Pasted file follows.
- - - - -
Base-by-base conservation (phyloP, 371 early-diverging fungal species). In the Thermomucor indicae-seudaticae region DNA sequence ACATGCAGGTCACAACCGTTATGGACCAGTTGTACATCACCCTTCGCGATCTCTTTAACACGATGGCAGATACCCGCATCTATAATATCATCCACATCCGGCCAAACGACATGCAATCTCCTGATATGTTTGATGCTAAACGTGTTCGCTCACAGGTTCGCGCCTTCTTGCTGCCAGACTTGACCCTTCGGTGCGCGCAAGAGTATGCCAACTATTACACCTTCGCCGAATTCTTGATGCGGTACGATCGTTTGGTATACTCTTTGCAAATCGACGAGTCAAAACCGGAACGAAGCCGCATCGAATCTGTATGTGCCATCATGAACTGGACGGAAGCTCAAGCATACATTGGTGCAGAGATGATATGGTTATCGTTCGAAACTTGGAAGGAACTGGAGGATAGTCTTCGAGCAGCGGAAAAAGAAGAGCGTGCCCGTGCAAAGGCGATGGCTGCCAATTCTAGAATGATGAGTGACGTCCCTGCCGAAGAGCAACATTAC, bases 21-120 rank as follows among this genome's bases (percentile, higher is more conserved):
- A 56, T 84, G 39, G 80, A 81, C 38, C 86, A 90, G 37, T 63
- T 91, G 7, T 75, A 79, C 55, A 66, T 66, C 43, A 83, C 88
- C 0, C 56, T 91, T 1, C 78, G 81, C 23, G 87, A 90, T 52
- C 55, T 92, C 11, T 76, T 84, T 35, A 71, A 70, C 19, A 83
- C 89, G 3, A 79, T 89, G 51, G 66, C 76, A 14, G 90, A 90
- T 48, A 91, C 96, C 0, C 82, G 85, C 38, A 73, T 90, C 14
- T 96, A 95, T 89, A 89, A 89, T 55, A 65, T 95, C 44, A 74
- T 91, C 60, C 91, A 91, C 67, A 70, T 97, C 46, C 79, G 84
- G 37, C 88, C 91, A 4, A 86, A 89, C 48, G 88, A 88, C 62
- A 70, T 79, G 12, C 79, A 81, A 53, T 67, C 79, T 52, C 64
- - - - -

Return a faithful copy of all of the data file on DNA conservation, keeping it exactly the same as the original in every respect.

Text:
Base-by-base conservation (phyloP, 371 early-diverging fungal species). In the Thermomucor indicae-seudaticae region DNA sequence ACATGCAGGTCACAACCGTTATGGACCAGTTGTACATCACCCTTCGCGATCTCTTTAACACGATGGCAGATACCCGCATCTATAATATCATCCACATCCGGCCAAACGACATGCAATCTCCTGATATGTTTGATGCTAAACGTGTTCGCTCACAGGTTCGCGCCTTCTTGCTGCCAGACTTGACCCTTCGGTGCGCGCAAGAGTATGCCAACTATTACACCTTCGCCGAATTCTTGATGCGGTACGATCGTTTGGTATACTCTTTGCAAATCGACGAGTCAAAACCGGAACGAAGCCGCATCGAATCTGTATGTGCCATCATGAACTGGACGGAAGCTCAAGCATACATTGGTGCAGAGATGATATGGTTATCGTTCGAAACTTGGAAGGAACTGGAGGATAGTCTTCGAGCAGCGGAAAAAGAAGAGCGTGCCCGTGCAAAGGCGATGGCTGCCAATTCTAGAATGATGAGTGACGTCCCTGCCGAAGAGCAACATTAC, bases 21-120 rank as follows among this genome's bases (percentile, higher is more conserved):
- A 56, T 84, G 39, G 80, A 81, C 38, C 86, A 90, G 37, T 63
- T 91, G 7, T 75, A 79, C 55, A 66, T 66, C 43, A 83, C 88
- C 0, C 56, T 91, T 1, C 78, G 81, C 23, G 87, A 90, T 52
- C 55, T 92, C 11, T 76, T 84, T 35, A 71, A 70, C 19, A 83
- C 89, G 3, A 79, T 89, G 51, G 66, C 76, A 14, G 90, A 90
- T 48, A 91, C 96, C 0, C 82, G 85, C 38, A 73, T 90, C 14
- T 96, A 95, T 89, A 89, A 89, T 55, A 65, T 95, C 44, A 74
- T 91, C 60, C 91, A 91, C 67, A 70, T 97, C 46, C 79, G 84
- G 37, C 88, C 91, A 4, A 86, A 89, C 48, G 88, A 88, C 62
- A 70, T 79, G 12, C 79, A 81, A 53, T 67, C 79, T 52, C 64